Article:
Many, many bodily joints and tissues need to function well to be able to fully bend forward. Poor hamstrings, though … they always get blamed!
To regain forward bending ability, I hardly ever loosen patients’ hamstrings. However, say a patient did simply need looser hamstrings - then clinical care is hardly needed. (Stretching is not rocket science!) With consistent home stretching, hamstring length better consistently improve.
In almost all cases, forward bending is limited because lumbar structures are moving improperly. Usually it’s that the joints themselves are misaligned. In other cases, compressed/adhered/trapped nerves create nerve tension that limits this movement (with or without contemporary joint malalignment).
Forward bending (lumbar flexion) is usually restored once we get the patients’ lumbar structures moving properly again. Importantly, using forward bending to achieve this is beneficial in only a small group of patients. More commonly I utilize lumbar extension or sidegliding.
So why do people say they “feel it” in their hamstrings? It’s either that they’re actually feeling the sciatic nerve(s) pull or that, in attempting to bend further, their body eeeks out more motion in the only structures it can – muscles and tendons – so they “feel it” there. Expert mechanical clinicians know better. --Laura
When discussing athletic performance, we think of coaches, strength and conditioning specialists, trainers, and so on, but my role comprises the foundation. Power, balance, and mobility are certainly trainable, but if your body is not fully normal to begin with, training will only get you so far. If performance prowess is your goal, you need normal nerve conduction, nerve extensibility, strength, mobility, biomechanics, etc. first. (Having no symptoms doesn’t mean everything is functioning normally.)
Consider jumping. If there’s even a slight derangement (painful or not) in the lumbosacral spine, the electricity supplying necessary muscles can be impeded. Tiny malalignments in the foot, ankle, knee, hip, or spine joints can affect strength, mobility, balance, and movement patterns with jumping. Abnormalities with muscles or tendons themselves (rare) will also impact jumping.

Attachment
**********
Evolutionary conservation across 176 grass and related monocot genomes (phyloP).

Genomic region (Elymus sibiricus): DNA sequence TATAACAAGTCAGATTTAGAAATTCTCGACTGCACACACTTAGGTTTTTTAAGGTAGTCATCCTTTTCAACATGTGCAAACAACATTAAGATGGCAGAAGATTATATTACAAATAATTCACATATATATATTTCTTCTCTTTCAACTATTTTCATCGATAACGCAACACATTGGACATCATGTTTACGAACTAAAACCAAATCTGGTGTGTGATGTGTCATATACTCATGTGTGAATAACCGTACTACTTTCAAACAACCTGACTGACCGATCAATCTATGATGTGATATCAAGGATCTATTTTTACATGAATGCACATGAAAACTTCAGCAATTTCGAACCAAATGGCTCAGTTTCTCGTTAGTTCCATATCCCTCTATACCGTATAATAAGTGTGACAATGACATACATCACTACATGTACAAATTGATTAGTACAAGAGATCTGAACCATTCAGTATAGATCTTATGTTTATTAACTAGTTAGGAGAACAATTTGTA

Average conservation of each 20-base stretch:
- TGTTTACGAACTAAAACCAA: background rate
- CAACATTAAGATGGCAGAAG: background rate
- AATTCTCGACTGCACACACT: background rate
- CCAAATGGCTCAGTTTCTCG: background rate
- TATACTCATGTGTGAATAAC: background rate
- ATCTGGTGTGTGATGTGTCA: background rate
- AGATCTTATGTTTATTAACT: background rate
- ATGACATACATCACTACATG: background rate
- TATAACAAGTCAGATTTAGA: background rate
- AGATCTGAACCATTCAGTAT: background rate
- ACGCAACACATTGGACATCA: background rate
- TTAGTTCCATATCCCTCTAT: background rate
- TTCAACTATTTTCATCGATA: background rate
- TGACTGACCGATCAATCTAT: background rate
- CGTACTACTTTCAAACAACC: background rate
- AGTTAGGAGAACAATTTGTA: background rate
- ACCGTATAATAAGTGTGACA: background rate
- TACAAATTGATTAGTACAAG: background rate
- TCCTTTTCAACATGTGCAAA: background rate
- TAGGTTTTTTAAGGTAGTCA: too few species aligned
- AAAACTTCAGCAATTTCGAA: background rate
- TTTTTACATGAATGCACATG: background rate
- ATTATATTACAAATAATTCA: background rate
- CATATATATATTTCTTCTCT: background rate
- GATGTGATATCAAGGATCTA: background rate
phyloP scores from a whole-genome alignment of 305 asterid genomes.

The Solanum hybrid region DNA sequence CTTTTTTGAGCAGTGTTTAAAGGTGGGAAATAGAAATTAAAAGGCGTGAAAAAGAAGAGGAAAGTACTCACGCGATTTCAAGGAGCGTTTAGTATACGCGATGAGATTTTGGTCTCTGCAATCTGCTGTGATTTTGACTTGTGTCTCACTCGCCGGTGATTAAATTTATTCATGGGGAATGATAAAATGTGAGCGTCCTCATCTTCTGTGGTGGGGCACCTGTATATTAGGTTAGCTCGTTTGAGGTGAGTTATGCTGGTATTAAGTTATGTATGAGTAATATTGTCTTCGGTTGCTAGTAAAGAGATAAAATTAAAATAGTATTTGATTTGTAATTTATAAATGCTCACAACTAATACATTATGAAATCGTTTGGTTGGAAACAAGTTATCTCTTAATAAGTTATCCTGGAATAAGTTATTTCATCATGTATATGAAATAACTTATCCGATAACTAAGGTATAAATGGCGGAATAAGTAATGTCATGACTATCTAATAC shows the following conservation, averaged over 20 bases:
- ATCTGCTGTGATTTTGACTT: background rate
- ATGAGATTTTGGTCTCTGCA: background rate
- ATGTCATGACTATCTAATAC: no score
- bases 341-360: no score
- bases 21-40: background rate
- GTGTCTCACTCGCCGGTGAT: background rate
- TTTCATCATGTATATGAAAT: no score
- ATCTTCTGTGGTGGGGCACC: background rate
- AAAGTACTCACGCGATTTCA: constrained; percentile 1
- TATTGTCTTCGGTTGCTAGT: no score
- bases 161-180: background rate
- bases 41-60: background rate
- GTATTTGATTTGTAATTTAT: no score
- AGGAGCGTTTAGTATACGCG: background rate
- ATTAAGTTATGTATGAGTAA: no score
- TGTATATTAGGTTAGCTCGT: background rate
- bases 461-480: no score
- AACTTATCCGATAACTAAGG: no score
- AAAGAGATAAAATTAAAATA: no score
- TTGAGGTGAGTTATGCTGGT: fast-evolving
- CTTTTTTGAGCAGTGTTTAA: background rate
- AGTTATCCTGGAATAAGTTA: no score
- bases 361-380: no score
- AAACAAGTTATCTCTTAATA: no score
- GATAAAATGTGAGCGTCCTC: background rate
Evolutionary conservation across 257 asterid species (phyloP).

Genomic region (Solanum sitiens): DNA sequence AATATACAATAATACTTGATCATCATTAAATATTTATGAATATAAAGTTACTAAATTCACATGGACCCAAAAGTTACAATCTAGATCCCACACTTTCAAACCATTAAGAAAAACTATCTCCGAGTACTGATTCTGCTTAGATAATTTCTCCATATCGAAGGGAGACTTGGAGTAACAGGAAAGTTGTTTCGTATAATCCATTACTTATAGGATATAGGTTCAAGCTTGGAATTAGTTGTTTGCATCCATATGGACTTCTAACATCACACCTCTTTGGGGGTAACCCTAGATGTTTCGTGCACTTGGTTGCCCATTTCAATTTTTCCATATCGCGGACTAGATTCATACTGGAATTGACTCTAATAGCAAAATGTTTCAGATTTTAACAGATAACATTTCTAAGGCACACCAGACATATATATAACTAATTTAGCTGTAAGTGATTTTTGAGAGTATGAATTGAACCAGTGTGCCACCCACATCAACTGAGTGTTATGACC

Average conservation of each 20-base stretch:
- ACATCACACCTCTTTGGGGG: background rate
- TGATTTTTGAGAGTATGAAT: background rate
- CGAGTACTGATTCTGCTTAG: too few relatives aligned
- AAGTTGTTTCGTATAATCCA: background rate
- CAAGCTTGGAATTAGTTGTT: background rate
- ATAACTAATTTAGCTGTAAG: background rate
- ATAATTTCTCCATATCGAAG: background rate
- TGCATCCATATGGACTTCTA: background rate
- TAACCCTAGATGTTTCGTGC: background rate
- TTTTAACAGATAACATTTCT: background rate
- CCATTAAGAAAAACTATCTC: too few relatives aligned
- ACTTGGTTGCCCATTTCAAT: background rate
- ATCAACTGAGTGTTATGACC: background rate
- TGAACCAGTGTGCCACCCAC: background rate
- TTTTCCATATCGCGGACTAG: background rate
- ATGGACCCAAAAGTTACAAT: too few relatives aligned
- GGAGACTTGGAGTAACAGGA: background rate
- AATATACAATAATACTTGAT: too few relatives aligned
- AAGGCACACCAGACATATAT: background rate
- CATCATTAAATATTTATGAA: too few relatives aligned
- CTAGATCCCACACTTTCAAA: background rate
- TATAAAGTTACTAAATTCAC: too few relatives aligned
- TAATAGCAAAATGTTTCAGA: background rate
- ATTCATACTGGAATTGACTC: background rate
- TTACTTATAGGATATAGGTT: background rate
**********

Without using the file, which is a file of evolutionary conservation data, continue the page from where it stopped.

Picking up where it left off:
My expertise is in ensuring people have normal physiology before they go train to make it exceptional. (There are, of course, some allowances.) Perhaps most importantly, I teach people how to self-assess and self-treat so they can always perform with optimized physiology. It takes only minutes. I believe that many “off” days are due to minor, transient joint malalignments - which can easily be self-detected and corrected if you learn how. --Laura
I gravitated to the McKenzie method because it makes sense - and works. That is why most patients require many fewer visits than with other conservative care approaches, including "traditional" physical therapy. The McKenzie method is predicated on the simple fact that most orthopedic problems are mechanical and therefore can be resolved with a few specific movements (done repeatedly). I cringe when I read most of the orthopedic information out there, including the academic information I learned during my physical therapy doctoral program. It really is no wonder back pain is the number one disability worldwide and there are so many people in pain in the US (despite the wide variety of conservative and invasive treatments available). Plain and simple, I look at the body very differently than most clinicians - and treat differently, too. Nearly all of my patients come to me after having tried other interventions and with diagnoses that I frankly find incorrect. My passion for this extends beyond my office; my goal is to become a faculty member with the McKenzie Institute one day so that I may spread this reliable assessment and treatment approach to as many clinicians - and patients - as possible. --Laura
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